Wayne County, NC

Alleged offense: Rape
Race: Black
Gender: Male
Age: 37
Legal intervention (in alleged offense):
Legal intervention (following lynching): 
Mob size: 10
Mob members: Unrecorded
Alleged victim: Mrs. Will/James Major Smith
Household Status: Unrecorded
Occupation: Field hand

In August of 1902 Thomas Jones, an African American man, allegedly assaulted a white woman, Mrs. Will Smith, near Seven Springs. After a search that lasted several days, Jones was reportedly taken into custody by local authorities. According to newspaper accounts, a mob of around ten men “disguised as negroes” abducted Jones from custody and wounded the deputy sheriff who resisted them. The mob then took Jones to “a juniper swamp at the terminus of an old wooden tram road, some three hundred yards from the public thoroughfare.” Here, the mob reportedly beat Jones, tied him to a log, and then shot him to deat. Later newspaper reports claimed that a jury assembled by the coroner concluded that the mob who abducted and killed Jones “would have been recreant to their duty as good citizens had they acted otherwise.”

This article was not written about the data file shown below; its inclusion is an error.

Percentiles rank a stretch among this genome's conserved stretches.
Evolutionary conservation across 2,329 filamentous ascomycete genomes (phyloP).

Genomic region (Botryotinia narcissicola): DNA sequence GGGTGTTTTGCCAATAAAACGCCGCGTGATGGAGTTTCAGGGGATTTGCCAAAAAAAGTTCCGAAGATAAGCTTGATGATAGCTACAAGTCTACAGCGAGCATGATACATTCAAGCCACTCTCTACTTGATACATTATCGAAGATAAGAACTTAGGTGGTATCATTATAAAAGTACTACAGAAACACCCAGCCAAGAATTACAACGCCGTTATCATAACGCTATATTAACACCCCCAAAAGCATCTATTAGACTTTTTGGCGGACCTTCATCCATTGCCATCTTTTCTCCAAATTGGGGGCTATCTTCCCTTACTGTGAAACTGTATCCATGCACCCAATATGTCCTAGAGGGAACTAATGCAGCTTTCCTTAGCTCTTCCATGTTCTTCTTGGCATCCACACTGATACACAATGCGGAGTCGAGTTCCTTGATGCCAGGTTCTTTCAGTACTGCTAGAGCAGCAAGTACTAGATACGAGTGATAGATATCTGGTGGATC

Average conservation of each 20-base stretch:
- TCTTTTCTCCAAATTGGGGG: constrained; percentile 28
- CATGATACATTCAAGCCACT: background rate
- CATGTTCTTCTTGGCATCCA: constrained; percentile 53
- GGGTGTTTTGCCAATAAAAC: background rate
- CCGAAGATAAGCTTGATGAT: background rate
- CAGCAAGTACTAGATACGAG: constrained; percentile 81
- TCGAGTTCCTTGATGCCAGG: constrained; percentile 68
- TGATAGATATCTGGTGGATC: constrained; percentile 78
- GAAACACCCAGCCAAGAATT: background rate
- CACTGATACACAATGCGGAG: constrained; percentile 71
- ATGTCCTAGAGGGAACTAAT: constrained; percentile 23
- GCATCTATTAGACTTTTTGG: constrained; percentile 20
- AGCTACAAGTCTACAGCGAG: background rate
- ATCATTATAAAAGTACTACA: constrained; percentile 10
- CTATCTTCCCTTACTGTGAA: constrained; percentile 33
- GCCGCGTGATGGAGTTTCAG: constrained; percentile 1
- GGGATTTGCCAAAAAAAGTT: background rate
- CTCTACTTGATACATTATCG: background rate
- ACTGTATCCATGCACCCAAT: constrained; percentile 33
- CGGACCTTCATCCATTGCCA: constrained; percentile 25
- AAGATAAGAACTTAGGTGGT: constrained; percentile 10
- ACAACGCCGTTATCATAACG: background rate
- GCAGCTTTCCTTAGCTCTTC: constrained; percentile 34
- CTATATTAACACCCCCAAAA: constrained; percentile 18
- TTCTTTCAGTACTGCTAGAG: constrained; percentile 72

Death certificate: None found
Census: None found

News coverage:

Dragged From Her House and Ravished By a Fiend

Tom Jones Lynched

Lynching Justified

Negro Fiend Lynched

Jury Indorses Lynchers


Town: Seven Springs, North Carolina
Latitude/Longitude: 35.234085, -77.855784
Rationale:  Marker determined by newspaper accounts which cites the lynching as near Seven Springs/White Hall by the Neuse River and according to census enumerations for Monroe Rich, the farmer in whose barn Jones was temporarily held.

Additional Resources:

Researcher’s Note: